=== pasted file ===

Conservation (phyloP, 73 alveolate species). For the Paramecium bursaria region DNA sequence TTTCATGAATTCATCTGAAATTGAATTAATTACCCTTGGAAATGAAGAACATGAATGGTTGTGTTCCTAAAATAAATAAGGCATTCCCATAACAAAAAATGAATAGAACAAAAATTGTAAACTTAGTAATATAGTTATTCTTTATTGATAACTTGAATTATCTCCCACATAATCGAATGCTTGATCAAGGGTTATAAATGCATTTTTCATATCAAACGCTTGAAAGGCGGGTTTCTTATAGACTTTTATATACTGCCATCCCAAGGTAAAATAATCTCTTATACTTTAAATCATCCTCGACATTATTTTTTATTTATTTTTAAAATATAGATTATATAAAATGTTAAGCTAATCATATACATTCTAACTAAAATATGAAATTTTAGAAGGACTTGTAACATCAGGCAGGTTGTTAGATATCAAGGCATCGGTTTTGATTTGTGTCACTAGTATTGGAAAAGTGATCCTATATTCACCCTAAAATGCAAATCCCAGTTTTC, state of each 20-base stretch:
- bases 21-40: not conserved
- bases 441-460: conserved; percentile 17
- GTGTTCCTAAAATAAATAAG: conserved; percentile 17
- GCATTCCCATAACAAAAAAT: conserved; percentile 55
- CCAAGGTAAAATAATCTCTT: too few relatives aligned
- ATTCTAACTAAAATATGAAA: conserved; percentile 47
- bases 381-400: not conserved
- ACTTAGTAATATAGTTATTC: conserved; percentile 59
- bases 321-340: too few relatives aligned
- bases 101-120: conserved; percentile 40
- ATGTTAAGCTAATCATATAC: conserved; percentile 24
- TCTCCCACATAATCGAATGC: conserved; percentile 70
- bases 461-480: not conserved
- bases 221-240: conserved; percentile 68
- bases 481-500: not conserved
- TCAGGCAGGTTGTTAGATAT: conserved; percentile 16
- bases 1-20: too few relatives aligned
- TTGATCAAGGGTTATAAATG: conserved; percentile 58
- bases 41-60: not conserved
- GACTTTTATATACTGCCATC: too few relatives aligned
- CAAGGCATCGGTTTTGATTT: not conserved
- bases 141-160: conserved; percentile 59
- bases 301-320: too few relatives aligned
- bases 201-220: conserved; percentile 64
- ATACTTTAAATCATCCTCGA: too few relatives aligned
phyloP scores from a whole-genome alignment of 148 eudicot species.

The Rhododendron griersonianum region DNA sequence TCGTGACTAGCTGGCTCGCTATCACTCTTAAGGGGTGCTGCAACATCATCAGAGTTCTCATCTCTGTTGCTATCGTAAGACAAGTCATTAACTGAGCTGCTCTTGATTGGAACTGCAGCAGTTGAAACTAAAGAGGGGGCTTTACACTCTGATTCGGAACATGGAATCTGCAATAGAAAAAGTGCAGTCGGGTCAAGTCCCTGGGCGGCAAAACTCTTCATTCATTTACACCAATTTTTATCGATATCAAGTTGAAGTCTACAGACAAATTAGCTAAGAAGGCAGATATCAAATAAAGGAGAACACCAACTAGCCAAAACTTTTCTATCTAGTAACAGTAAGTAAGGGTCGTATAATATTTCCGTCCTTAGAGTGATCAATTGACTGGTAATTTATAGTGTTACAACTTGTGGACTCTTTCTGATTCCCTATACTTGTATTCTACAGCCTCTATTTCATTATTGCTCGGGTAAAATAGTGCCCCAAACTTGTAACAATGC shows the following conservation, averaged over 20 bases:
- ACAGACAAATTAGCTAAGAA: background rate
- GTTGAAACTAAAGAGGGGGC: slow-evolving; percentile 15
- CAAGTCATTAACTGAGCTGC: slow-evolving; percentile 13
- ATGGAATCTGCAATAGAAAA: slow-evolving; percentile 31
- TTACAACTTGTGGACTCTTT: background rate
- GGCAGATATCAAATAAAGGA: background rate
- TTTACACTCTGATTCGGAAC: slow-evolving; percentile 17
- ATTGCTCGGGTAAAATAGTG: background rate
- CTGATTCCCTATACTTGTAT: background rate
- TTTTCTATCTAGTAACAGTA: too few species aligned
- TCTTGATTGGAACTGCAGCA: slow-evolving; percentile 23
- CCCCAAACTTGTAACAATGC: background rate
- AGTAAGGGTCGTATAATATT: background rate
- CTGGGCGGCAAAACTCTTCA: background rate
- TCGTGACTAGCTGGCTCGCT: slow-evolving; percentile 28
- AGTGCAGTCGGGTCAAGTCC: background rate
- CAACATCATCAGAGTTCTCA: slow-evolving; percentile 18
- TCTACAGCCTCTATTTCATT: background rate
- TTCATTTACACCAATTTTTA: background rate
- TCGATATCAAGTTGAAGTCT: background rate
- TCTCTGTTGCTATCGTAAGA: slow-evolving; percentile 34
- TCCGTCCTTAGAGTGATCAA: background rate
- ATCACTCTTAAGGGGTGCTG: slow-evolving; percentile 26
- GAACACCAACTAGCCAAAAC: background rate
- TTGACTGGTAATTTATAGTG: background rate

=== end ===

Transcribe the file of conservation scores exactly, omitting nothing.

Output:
Conservation (phyloP, 73 alveolate species). For the Paramecium bursaria region DNA sequence TTTCATGAATTCATCTGAAATTGAATTAATTACCCTTGGAAATGAAGAACATGAATGGTTGTGTTCCTAAAATAAATAAGGCATTCCCATAACAAAAAATGAATAGAACAAAAATTGTAAACTTAGTAATATAGTTATTCTTTATTGATAACTTGAATTATCTCCCACATAATCGAATGCTTGATCAAGGGTTATAAATGCATTTTTCATATCAAACGCTTGAAAGGCGGGTTTCTTATAGACTTTTATATACTGCCATCCCAAGGTAAAATAATCTCTTATACTTTAAATCATCCTCGACATTATTTTTTATTTATTTTTAAAATATAGATTATATAAAATGTTAAGCTAATCATATACATTCTAACTAAAATATGAAATTTTAGAAGGACTTGTAACATCAGGCAGGTTGTTAGATATCAAGGCATCGGTTTTGATTTGTGTCACTAGTATTGGAAAAGTGATCCTATATTCACCCTAAAATGCAAATCCCAGTTTTC, state of each 20-base stretch:
- bases 21-40: not conserved
- bases 441-460: conserved; percentile 17
- GTGTTCCTAAAATAAATAAG: conserved; percentile 17
- GCATTCCCATAACAAAAAAT: conserved; percentile 55
- CCAAGGTAAAATAATCTCTT: too few relatives aligned
- ATTCTAACTAAAATATGAAA: conserved; percentile 47
- bases 381-400: not conserved
- ACTTAGTAATATAGTTATTC: conserved; percentile 59
- bases 321-340: too few relatives aligned
- bases 101-120: conserved; percentile 40
- ATGTTAAGCTAATCATATAC: conserved; percentile 24
- TCTCCCACATAATCGAATGC: conserved; percentile 70
- bases 461-480: not conserved
- bases 221-240: conserved; percentile 68
- bases 481-500: not conserved
- TCAGGCAGGTTGTTAGATAT: conserved; percentile 16
- bases 1-20: too few relatives aligned
- TTGATCAAGGGTTATAAATG: conserved; percentile 58
- bases 41-60: not conserved
- GACTTTTATATACTGCCATC: too few relatives aligned
- CAAGGCATCGGTTTTGATTT: not conserved
- bases 141-160: conserved; percentile 59
- bases 301-320: too few relatives aligned
- bases 201-220: conserved; percentile 64
- ATACTTTAAATCATCCTCGA: too few relatives aligned
phyloP scores from a whole-genome alignment of 148 eudicot species.

The Rhododendron griersonianum region DNA sequence TCGTGACTAGCTGGCTCGCTATCACTCTTAAGGGGTGCTGCAACATCATCAGAGTTCTCATCTCTGTTGCTATCGTAAGACAAGTCATTAACTGAGCTGCTCTTGATTGGAACTGCAGCAGTTGAAACTAAAGAGGGGGCTTTACACTCTGATTCGGAACATGGAATCTGCAATAGAAAAAGTGCAGTCGGGTCAAGTCCCTGGGCGGCAAAACTCTTCATTCATTTACACCAATTTTTATCGATATCAAGTTGAAGTCTACAGACAAATTAGCTAAGAAGGCAGATATCAAATAAAGGAGAACACCAACTAGCCAAAACTTTTCTATCTAGTAACAGTAAGTAAGGGTCGTATAATATTTCCGTCCTTAGAGTGATCAATTGACTGGTAATTTATAGTGTTACAACTTGTGGACTCTTTCTGATTCCCTATACTTGTATTCTACAGCCTCTATTTCATTATTGCTCGGGTAAAATAGTGCCCCAAACTTGTAACAATGC shows the following conservation, averaged over 20 bases:
- ACAGACAAATTAGCTAAGAA: background rate
- GTTGAAACTAAAGAGGGGGC: slow-evolving; percentile 15
- CAAGTCATTAACTGAGCTGC: slow-evolving; percentile 13
- ATGGAATCTGCAATAGAAAA: slow-evolving; percentile 31
- TTACAACTTGTGGACTCTTT: background rate
- GGCAGATATCAAATAAAGGA: background rate
- TTTACACTCTGATTCGGAAC: slow-evolving; percentile 17
- ATTGCTCGGGTAAAATAGTG: background rate
- CTGATTCCCTATACTTGTAT: background rate
- TTTTCTATCTAGTAACAGTA: too few species aligned
- TCTTGATTGGAACTGCAGCA: slow-evolving; percentile 23
- CCCCAAACTTGTAACAATGC: background rate
- AGTAAGGGTCGTATAATATT: background rate
- CTGGGCGGCAAAACTCTTCA: background rate
- TCGTGACTAGCTGGCTCGCT: slow-evolving; percentile 28
- AGTGCAGTCGGGTCAAGTCC: background rate
- CAACATCATCAGAGTTCTCA: slow-evolving; percentile 18
- TCTACAGCCTCTATTTCATT: background rate
- TTCATTTACACCAATTTTTA: background rate
- TCGATATCAAGTTGAAGTCT: background rate
- TCTCTGTTGCTATCGTAAGA: slow-evolving; percentile 34
- TCCGTCCTTAGAGTGATCAA: background rate
- ATCACTCTTAAGGGGTGCTG: slow-evolving; percentile 26
- GAACACCAACTAGCCAAAAC: background rate
- TTGACTGGTAATTTATAGTG: background rate